Tacoma, WA Tacoma Narrows Bridge Collapse, Nov 1940


Thought It Was Permanent.

“Before the bridge was completed we had a complete model of it at the University of Washington.” he added, “Our tests with that dynamic model satisfied us that the bridge would be permanent.”

Private investors hold $3,750,000 of the bridge bonds. These were sold publicly last month by a local banking syndicate and covered that part of construction costs which was not borne by the Federal Public Works Authority.

Financial experts said they believed the private bondholders would suffer little, if any, loss as a consequence of the collapse.

Prof. R. B. Van Horn of the University of Washington Engineering School at Seattle said the peculiar topography of the narrows, over which the bridge had been nicknamed Galloping Gertie by travelers because of its strange weaving motion in the wind. Some persons became seasick while walking across.

Engineers Sought Cure.

For several months engineers had been working on methods to eliminate or minimize the sway. Only a month ago attempts to take the bounce out of the bridge went awry when a twenty-three-mile-an-hour wind snapped four temporary tie-down cables from concrete blocks.

The highway bridge, generally considered an important defense project, shortened the distance from eighty to thirty miles between Fort Lewis, United States Army post near Tacoma, and the Puget Sound Navy Yard at Bremerton. The project was financed by a federal grant of $2,880,000 and an RFC loan of $3,520,000. The loans were to be repaid by tolls.

The central span was exceeded in length only by the Golden Gate bridge in San Francisco and the George Washington bridge in New York.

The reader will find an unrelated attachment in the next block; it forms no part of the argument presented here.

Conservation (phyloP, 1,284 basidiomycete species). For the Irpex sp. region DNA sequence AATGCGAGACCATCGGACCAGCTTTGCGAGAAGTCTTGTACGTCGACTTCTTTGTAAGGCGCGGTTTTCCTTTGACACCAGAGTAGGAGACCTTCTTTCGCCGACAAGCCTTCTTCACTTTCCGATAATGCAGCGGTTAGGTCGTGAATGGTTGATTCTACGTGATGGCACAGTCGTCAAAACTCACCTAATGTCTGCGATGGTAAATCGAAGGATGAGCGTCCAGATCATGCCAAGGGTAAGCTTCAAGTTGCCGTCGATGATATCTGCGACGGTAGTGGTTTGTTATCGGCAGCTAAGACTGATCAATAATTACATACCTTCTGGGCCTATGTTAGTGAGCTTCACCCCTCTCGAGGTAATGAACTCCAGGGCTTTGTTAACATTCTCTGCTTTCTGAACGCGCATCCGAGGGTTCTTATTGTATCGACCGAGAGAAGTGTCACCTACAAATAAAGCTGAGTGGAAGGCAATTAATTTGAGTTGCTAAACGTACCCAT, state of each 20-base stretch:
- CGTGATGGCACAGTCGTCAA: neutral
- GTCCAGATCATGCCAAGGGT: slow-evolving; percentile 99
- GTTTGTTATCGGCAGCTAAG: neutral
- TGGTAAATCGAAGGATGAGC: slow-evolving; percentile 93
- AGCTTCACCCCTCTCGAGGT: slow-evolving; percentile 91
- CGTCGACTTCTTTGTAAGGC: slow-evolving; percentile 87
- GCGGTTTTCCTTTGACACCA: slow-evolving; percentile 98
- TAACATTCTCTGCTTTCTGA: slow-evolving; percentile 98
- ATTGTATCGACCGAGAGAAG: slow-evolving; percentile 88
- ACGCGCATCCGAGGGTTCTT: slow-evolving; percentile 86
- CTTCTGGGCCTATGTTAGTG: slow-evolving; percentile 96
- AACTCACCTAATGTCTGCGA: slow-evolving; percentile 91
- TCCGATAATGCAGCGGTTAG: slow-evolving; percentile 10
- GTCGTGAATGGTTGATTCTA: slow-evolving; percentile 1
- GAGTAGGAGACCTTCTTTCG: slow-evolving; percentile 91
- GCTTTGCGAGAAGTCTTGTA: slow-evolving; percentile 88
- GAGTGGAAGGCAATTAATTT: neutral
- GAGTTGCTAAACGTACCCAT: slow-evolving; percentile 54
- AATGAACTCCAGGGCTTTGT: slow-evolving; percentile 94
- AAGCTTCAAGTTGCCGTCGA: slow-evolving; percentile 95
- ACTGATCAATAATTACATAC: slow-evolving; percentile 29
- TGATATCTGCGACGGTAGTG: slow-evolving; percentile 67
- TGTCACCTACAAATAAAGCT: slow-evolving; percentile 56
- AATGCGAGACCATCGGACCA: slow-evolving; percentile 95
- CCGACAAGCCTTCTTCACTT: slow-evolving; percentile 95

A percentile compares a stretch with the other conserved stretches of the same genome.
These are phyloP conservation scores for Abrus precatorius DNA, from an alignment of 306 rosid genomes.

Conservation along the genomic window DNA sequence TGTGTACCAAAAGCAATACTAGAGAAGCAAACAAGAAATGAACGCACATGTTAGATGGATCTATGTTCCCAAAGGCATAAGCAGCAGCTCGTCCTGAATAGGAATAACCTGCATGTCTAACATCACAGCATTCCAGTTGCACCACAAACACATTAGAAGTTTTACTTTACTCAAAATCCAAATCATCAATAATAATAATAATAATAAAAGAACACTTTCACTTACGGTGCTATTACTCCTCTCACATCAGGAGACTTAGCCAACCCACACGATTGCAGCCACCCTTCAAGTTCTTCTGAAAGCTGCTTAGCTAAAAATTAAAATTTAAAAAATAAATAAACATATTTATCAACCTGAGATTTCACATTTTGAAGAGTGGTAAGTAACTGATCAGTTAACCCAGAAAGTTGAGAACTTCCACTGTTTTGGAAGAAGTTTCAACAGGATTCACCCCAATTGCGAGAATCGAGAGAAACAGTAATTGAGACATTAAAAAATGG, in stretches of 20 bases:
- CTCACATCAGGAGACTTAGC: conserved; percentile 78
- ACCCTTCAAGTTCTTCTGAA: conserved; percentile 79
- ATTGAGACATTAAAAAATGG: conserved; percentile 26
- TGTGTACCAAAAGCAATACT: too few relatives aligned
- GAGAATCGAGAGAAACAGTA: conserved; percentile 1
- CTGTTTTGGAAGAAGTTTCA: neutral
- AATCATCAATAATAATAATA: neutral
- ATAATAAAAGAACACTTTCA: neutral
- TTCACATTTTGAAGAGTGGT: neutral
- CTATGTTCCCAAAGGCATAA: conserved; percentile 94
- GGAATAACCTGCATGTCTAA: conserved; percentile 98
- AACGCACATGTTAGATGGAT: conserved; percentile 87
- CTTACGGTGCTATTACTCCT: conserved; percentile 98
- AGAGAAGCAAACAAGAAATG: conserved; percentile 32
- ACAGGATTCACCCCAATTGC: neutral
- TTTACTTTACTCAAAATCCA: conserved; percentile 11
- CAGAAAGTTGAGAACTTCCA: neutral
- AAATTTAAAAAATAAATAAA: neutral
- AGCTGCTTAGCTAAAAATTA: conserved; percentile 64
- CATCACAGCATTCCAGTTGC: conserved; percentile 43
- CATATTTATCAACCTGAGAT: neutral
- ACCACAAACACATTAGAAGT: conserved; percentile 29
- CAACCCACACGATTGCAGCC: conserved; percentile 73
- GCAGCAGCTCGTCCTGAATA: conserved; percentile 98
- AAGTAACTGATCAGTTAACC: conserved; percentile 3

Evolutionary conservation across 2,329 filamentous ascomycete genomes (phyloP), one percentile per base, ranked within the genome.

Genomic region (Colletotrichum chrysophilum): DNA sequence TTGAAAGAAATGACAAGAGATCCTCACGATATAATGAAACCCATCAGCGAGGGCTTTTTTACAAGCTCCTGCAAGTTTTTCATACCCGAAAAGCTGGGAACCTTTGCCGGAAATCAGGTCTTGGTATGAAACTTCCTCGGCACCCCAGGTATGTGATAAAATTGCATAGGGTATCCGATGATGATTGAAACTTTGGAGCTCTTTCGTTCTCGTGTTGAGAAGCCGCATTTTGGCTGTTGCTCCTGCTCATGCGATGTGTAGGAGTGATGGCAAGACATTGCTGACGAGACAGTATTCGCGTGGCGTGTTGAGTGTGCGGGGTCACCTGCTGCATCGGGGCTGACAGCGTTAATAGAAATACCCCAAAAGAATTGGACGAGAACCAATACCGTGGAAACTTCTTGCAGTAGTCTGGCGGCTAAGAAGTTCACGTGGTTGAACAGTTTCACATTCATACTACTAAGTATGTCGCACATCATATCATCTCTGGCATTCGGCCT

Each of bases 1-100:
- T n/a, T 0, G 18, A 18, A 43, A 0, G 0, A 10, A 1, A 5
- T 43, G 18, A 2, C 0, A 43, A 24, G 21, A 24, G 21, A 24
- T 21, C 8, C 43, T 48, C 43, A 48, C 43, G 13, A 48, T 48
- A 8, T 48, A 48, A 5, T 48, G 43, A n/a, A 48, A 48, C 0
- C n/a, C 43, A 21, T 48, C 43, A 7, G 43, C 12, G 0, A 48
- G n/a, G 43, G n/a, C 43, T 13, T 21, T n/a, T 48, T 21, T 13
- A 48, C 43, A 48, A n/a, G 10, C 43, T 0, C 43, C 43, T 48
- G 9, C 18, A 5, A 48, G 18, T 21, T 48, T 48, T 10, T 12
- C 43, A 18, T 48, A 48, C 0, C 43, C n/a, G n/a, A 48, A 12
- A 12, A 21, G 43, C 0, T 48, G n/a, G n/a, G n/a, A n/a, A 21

The broken remains of the once stately bridge presented a strange sight: the two main towers remained but were tilted toward the shore; the two main cables, more than seventeen inched in diameter, still were intact, and dozens of smaller cables dangled from the big cables; stubs of about 100 feet long jutted out toward the channel from each tower, tilting upward, and bits of railing still dangled from other cables.

The bridge was considered a triumph of engineering, not only because of its size but because of the natural hazards afforded by the strong tides which passed underneath and around the towers twice a day. Currents of eight miles an hour and a difference of twelve feet in vertical tides were frequent.

The bridge was built by the State Toll Bridge Authority, which in turn let out several contracts, the biggest going to the Pacific-General-Columbia Company, composed of the Pacific Bridge Company of San Francisco, the General, Construction Company of Seattle and the Columbia Construction Company of Bonneville.

In Washington, John W. Carmody, Federal Works Administrator, ordered PWA investigators to inquire into the cause of the collapse.

PWA officials said the federal agency, which made a $2,900,000 grant for the structure, called in outstanding engineering consultants when the bridge was built and that it had inspectors both on the job and at places where material for the bridge was produced.

Dallas Morning News, Dallas, TX 8 Nov 1940